Before the start of 2013, I spent a while thinking through a couple of things about 12 Gates to the City that I’ve been finding problematic. Firstly, I’d come to realize that I was only spending sporadic periods of time both listening and recording, invariably clustered around specific projects. I wanted to find a way to not only make myself pick up my recording gear more often, but also to do so on a more consistent basis than the present small bursts of activity.
Secondly, the acoustic map, which has been laying dormant for some time, seemed to me to not really be functioning in the way that I wanted. The original idea was to create an ever-increasing collection of geolocated field recordings, but instead I ended up with a decontextualized mess; important or at least interesting information was lost through presenting the field recordings in this way. Sound maps are great for many reasons, and I’ll continue to produce them for other things, but I decided it would be best to archive this one.
In its place, and as a way to hopefully meet my first problem, I have started what I have entitled the hebdomadal sound project. Taking inspiration from my photography project that has been running for over four years, the plan is to produce one field recording a week and upload it to the project page, complete with some context (maybe a photograph, certainly a bit of text).
Apart from a minimum of at least one recording made and uploaded each week (it may transpire that on occasion more than one a week is uploaded), I’m not going to impose any further rules or restrictions, such as subject matter, length, or style of recording. I’m going to see whether I can do this for the duration of 2013; beyond this, we shall see…
You can find the hebdomadal sound project page here, and all of the original recordings can be freely accessed and downloaded (in higher quality than presented on the project page) from The Internet Archive here.
To wrap up 2012, here are a few projects that I’ve been involved in over the last few months…
London Boutique Bar Show, September 2012
For Paul Tvaroh, proprietor of Lounge Bohemia in London, I produced a soundtrack for a bar he assembled in an elevator during the London Boutique Bar Show, from which he served espresso-based cocktails. The soundtrack consisted of Italian lounge music, recordings of cafe ambience, and of a closely miked espresso machine.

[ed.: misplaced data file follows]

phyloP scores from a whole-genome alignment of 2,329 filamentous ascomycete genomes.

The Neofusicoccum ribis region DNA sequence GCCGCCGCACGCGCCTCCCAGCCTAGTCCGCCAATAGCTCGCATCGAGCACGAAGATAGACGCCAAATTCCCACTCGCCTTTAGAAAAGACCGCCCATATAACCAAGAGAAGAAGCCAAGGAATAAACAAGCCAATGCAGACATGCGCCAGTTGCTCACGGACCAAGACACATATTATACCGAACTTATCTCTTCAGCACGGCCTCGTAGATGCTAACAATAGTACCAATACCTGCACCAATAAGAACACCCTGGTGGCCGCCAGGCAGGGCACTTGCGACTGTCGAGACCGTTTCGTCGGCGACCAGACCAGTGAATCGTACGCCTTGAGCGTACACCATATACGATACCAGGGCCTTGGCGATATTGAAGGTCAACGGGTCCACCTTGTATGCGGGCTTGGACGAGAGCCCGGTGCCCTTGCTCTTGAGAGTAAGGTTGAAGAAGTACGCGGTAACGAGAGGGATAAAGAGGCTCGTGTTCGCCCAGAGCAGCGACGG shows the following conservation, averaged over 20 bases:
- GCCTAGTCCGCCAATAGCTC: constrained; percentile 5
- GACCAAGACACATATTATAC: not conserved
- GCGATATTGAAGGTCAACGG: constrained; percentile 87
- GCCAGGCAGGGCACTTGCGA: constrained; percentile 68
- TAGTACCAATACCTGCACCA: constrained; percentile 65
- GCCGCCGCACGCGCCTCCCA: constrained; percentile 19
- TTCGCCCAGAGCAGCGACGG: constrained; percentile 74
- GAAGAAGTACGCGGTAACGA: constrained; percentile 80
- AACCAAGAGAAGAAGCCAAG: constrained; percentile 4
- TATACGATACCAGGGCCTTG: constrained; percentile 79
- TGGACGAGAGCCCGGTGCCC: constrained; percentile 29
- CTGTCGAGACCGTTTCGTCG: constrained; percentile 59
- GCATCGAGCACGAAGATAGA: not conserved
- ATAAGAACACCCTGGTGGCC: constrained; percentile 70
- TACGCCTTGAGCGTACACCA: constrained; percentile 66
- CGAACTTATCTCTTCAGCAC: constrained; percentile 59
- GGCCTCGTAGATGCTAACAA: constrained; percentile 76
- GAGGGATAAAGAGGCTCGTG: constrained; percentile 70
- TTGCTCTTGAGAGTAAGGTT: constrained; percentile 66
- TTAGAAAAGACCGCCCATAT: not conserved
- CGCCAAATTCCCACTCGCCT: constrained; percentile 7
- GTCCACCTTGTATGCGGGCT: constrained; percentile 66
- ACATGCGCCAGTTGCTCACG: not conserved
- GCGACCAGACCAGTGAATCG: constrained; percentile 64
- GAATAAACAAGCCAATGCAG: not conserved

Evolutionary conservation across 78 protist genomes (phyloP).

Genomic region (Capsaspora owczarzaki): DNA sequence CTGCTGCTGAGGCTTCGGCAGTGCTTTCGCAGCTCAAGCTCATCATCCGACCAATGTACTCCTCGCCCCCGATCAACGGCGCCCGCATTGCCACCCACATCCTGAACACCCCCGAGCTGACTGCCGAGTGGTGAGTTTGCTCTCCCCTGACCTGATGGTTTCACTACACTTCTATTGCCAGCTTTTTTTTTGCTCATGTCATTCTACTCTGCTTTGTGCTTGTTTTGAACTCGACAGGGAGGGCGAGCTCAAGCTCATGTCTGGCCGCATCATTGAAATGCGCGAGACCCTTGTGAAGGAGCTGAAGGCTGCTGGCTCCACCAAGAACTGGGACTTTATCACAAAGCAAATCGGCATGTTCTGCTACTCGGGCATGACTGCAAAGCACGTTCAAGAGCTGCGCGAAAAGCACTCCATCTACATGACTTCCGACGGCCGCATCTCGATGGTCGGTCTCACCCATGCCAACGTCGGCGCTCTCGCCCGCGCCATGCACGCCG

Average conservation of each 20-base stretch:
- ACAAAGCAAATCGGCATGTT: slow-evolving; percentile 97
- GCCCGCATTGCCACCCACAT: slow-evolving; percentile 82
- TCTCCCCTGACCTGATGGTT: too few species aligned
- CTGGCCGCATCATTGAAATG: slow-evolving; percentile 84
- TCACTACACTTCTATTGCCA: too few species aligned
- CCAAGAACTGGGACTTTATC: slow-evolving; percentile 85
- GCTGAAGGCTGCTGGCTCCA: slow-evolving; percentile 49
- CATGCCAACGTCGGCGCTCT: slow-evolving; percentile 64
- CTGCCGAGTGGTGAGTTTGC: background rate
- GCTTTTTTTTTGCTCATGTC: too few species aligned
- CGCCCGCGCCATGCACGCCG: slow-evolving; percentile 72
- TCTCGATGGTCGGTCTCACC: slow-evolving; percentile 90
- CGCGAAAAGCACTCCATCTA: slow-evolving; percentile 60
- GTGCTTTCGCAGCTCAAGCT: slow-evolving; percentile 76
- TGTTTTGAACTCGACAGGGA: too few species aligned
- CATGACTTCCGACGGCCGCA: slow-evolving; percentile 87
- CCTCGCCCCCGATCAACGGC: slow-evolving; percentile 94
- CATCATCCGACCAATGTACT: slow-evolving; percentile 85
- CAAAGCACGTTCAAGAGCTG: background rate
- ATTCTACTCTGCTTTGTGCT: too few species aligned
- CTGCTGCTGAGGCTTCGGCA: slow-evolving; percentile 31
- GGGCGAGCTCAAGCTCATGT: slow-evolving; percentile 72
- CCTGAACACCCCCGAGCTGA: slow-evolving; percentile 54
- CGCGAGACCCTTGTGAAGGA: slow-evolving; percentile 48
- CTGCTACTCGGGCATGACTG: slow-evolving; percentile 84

Lustre 1.0 is an audio-visual-olfactory installation that combines sculptural forms, untreated field recordings, video, light, and scent.
Running each evening between 24th August – 2nd September from 10-10.15pm at The Institute, Edinburgh, Lustre 1.0 is a collaboration between Marta Poprawa, Jonathan Prior, and Ericka Duffy, with technical support from New Media Scotland.
A couple of projects that I’ve recently been involved in are now up online. Firstly, in April I contributed to a fascinating evening held at Inspace as part of the Edinburgh Science Festival, which investigated the science of beverage production (specifically beer, coffee, and bitters). In collaboration with Jamie Carmichael, I produced an audio-visual installation focused on beer production in Alloa, Scotland. Click here for more information.
I have finally updated the acoustic map with recordings made during my visit to Slovakia last year. The following are a selection of these recordings, as I wanted to present some with a little bit of contextual information not supplied on the map. As you will see, most of the recordings are along, over, and in, the Danube river, as I spent the majority of my time recording here for this project. As ever, headphones are recommended.
I spent almost half of September in Bratislava, Slovakia, working on 3 different projects. Firstly, I produced a sound installation as part of a group exhibition entitled ‘Wind and Time’ at ANSIL Gallery (details here). Secondly, I helped to run a week-long art radio project (details here), and thirdly I created an audio tour for the Slovak National Gallery (details here).
Next week I am off to Bratislava to help run an experimental radio station (see the poster above for details, and visit here).
The radio stream can be heard here. If you use twitter, you can follow the project here.
During the week I will have a 15 minute sound piece installed at ASIL Gallery (details here).
After this, I will be spending a few days at the Slovak National Gallery to create sound interpretations of some paintings and photographs produced on the banks of the Danube River.
Back in April myself and Michael Gallagher hosted natural history sound recordist Chris Watson for a couple of days here in Edinburgh. Below is a five minute documentary piece Michael and I produced, based on interviews and sound recordings made during a workshop with Chris along the North Berwick coast.
My friends over at the TimeInventorsKabinet have put out a call for participation in a radio art project. From the blurb:
COL-ME (Bratislava, Slovakia) invites radio makers, collectives and radio stations to take part in the making of a temporary radio station scheduled according to wind-time – our very own TIK Radio, to be transmitting over the TIK Radiodays from the 6th – 11th of September 2011.